Putnam's Handy Law Book for the Layman

Legal Remedies. - Elsewhere we have shown how civil and criminal law differ. In criminal proceedings the state is a party and prosecutes offenders through agents or attorneys who are chosen or appointed for that purpose. In all civil offenses the person injured prosecutes the offender, through the courts established by the state for that purpose. Suppose A owed B one hundred dollars for which he gave his promissory note payable in ninety days from date, and which on its maturity A declined to pay. B could then have recourse to a court of law to collect the money. If knowing nothing about the mode of proceeding he would employ a lawyer; if he was familiar with legal proceedings he could do this himself.

What is the first step taken by a lawyer? He makes out a writ or complaint stating B's course of action against A—that he has loaned him a sum of money which he has not paid as he promised to do, and he is summoned to appear in court at a certain time and place and answer why he does not pay and the court is asked to render judgment against him, if there is no defense, for the money due with the addition of the costs incurred in seeking the aid of the court to collect the money. This writ, declaration, or complaint is given to the sheriff of the court where either A or B lives, who "serves" it on A. This service consists in reading a copy of it by the sheriff, or by one of his deputies or a constable, or other authorized person, to A, or in leaving a true and attested copy thereof with him, which has become the universal practice. This is the ordinary mode of beginning a legal action against a person or corporation.

An action thus begun is followed by a trial of the case unless it is settled. Usually the trial comes off [165]within a few months, but not infrequently long delays occur. If, after the introduction of testimony, judgment is rendered in favor of B, an "execution" or order is issued by the court directing the sheriff to levy on A's property, whatever he may have, save a small sum, household furniture and the like, and sell it and turn over the proceeds to B in payment of his debt. If there was a balance left from the sale of A's property after satisfying the judgment of the court and the costs of the legal proceedings, it would be paid to A. This, in fewest words, is the mode of proceeding in a court of law to obtain redress in a civil suit or action.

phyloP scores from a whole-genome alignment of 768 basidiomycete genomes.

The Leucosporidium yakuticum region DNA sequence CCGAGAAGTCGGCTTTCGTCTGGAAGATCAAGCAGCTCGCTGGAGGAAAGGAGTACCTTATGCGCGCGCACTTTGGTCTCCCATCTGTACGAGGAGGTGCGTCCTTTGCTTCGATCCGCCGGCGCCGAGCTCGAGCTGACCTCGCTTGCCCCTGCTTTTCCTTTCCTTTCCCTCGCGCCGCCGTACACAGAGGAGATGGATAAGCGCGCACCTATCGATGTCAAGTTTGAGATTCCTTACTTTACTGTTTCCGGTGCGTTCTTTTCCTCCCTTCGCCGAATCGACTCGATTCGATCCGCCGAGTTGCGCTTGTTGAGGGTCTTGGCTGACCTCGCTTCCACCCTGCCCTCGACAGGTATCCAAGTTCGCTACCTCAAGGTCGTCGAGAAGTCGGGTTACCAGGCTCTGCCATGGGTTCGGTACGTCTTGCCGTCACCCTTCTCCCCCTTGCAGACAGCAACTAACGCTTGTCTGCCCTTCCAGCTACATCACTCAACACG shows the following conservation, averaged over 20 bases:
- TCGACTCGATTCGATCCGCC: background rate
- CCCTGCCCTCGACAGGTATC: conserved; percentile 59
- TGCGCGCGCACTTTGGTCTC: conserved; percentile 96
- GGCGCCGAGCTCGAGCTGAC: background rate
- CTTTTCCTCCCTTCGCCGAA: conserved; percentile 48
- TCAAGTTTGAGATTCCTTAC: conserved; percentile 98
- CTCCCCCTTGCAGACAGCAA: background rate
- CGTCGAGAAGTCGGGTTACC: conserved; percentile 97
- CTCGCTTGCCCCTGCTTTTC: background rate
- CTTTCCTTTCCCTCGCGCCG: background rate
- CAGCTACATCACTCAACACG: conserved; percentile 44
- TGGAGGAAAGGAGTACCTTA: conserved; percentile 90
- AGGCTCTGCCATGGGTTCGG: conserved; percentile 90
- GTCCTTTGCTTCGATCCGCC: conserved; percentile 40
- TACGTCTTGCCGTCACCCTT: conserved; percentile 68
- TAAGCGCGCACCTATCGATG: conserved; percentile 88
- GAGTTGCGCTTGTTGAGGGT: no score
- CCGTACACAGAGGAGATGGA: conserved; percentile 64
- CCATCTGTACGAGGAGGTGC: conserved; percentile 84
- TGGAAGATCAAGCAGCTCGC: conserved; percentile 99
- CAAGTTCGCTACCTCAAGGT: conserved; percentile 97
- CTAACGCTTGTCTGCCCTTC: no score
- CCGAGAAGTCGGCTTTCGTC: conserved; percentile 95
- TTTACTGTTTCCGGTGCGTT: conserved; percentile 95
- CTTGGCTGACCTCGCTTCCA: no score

There are several kinds of actions or remedies used in different cases and these will now be explained. First, is the action of assumpsit. This is the form of action used whenever one sues to recover on all kinds of promises, those implied by the law as well as express promises, not under seal. They include all ordinary promises to do things either orally or in writing. Next, is the action of covenant. This is used whenever one sues to recover for some failure on the part of a person who has given a deed or other sealed writing. Suppose the purchaser of land discovered there was an unpaid mortgage thereon, though the deed covenants or declares that it is free from all encumbrances. The vendee or purchaser would sue to recover for a broken covenant. Another action is replevin which is used to recover specific goods. Suppose someone had taken my horse and refused to deliver the animal to me. The proper remedy would be replevin. Suppose I did not wish to have the horse back, but only its value or worth. Then the proper remedy would be an action of trover. Another form of action in much use is called trespass. This is [166]used to recover damages for injuries to persons and property. If a person knocked me down and I sued him to recover for the injury, trespass would be the proper form of action. In many states an action in tort instead of trespass is the proper remedy. If one should come upon my land and take away wood, grass, stone, or in any way injure it, trespass also would be the form of action. Ejectment is the action employed to eject or turn out a wrongful possessor and recover possession of land. In this action the title or ownership of the land lies at the foundation; and the title to many a piece has been settled in an action of ejectment. One of the most familiar actions is habeas corpus, which is employed to recover a person's liberty from illegal restraint. As the actions of slander and libel have been described, only two others require notice, mandamus and quo warranto. The first of these is used to compel one to do something. A familiar example is that of a city which refuses to pay a judgment that has been rendered against it. The court in this action commands the city to pay, and it must obey unless there exists a legal defense. A quo warranto is the form of legal action to which a person resorts to get possession of an office to which he is entitled, but is denied him. Suppose one is elected mayor of a city, but for some reason or other, the one in possession is determined to keep him out. He would bring this action and a court would then decide whether he was entitled to it or not, and if he were, the court would proceed to put him in possession.

In many of the states, especially the newer ones, not all of these different forms of action are used. Only one form, called a complaint, includes most of them. While the substitution of this has simplified [167]the modes of redress, the substance of the complaint really embodies, as before, the different kinds of injuries above explained.


Do It Yourself Legal Forms
Law for the Laymen - Legal Remedies
Page Updated 7:47 PM Saturday 4/4/2015